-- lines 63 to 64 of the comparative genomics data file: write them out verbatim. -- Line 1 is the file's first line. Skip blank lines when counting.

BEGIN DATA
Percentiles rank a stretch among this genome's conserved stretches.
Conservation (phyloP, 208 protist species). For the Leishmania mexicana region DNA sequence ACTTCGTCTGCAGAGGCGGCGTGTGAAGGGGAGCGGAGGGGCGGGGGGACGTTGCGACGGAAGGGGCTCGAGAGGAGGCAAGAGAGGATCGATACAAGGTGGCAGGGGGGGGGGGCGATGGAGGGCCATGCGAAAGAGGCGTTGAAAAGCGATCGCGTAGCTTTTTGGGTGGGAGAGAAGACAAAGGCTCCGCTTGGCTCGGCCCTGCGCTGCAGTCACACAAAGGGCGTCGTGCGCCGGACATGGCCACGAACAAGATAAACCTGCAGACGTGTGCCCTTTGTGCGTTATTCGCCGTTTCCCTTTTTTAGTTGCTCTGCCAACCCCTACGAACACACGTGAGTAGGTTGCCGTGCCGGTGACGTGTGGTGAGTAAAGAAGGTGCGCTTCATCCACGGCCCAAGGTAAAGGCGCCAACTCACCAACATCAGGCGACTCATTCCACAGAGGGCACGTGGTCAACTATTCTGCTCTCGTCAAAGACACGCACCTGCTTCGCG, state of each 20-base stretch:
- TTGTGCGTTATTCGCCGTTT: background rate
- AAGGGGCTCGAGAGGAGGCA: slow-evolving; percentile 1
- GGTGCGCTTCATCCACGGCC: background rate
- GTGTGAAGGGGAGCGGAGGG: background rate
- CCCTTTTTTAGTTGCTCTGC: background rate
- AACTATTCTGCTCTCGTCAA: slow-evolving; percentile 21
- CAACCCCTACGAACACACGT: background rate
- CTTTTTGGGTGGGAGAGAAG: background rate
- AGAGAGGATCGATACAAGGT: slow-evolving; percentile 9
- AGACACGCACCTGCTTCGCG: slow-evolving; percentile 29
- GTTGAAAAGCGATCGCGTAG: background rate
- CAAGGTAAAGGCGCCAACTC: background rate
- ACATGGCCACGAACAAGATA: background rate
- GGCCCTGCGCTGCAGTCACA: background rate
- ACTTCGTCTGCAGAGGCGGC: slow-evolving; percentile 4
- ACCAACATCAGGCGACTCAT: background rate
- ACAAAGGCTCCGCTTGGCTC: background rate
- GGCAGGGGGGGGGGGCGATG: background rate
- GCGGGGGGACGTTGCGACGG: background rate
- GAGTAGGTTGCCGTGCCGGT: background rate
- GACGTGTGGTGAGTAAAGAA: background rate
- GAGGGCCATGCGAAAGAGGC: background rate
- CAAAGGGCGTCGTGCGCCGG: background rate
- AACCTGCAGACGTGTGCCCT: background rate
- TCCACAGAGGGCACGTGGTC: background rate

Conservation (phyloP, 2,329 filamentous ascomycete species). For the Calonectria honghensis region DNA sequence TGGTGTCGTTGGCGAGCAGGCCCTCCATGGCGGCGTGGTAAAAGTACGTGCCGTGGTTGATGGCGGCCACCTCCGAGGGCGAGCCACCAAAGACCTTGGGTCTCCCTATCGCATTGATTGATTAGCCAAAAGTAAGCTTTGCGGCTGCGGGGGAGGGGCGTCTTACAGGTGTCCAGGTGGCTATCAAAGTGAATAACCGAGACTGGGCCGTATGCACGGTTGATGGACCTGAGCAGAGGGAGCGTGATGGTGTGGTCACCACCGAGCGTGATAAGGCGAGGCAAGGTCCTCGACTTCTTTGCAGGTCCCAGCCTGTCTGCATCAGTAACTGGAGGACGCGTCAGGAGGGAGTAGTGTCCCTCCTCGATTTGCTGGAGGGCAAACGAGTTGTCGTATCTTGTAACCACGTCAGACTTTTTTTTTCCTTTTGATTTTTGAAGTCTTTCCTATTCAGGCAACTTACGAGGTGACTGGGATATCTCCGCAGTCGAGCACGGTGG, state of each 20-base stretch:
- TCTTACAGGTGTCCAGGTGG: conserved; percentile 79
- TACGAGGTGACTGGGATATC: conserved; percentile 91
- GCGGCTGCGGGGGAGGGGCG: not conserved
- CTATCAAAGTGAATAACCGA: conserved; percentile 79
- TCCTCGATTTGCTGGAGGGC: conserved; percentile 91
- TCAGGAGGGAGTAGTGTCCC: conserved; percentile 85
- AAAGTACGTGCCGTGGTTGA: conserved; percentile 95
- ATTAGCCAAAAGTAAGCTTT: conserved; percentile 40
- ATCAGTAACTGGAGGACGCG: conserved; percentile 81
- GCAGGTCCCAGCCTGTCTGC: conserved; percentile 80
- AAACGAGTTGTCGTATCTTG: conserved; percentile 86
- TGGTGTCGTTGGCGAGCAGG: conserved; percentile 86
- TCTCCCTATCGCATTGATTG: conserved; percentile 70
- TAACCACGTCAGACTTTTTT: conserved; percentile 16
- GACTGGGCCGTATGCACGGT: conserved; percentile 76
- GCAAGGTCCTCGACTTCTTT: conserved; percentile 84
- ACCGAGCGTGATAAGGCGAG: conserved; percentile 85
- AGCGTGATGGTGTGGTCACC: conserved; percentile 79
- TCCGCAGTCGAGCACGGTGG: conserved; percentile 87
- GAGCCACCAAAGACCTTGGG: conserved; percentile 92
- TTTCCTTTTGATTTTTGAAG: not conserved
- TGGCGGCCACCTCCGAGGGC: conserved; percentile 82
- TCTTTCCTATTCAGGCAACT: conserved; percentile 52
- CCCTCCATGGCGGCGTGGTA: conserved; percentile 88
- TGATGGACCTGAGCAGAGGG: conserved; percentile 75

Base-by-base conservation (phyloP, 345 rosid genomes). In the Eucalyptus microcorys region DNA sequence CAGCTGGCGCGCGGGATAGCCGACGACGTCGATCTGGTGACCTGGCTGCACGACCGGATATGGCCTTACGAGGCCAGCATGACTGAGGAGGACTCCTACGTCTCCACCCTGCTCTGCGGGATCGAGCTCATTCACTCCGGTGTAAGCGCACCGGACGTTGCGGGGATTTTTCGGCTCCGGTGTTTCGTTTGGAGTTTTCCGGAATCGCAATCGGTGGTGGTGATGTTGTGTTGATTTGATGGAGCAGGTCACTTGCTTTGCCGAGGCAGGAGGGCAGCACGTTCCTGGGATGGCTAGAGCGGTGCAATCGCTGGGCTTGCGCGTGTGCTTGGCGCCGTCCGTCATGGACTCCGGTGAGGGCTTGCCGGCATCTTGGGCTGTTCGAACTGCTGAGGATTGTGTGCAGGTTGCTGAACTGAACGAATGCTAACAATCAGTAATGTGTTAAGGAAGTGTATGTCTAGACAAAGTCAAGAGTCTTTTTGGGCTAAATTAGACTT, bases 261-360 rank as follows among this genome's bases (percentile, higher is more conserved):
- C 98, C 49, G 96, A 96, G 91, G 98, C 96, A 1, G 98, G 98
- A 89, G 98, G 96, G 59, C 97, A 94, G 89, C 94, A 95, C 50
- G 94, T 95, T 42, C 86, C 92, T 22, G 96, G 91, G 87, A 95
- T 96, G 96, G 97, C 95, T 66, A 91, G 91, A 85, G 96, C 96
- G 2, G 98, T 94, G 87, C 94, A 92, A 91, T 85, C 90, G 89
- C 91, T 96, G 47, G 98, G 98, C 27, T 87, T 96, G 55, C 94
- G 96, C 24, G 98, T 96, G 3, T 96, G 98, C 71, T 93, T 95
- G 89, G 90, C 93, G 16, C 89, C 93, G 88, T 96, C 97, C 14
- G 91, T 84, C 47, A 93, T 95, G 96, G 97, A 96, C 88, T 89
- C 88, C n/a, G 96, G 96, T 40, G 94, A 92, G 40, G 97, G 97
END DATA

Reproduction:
- G 91, T 84, C 47, A 93, T 95, G 96, G 97, A 96, C 88, T 89
- C 88, C n/a, G 96, G 96, T 40, G 94, A 92, G 40, G 97, G 97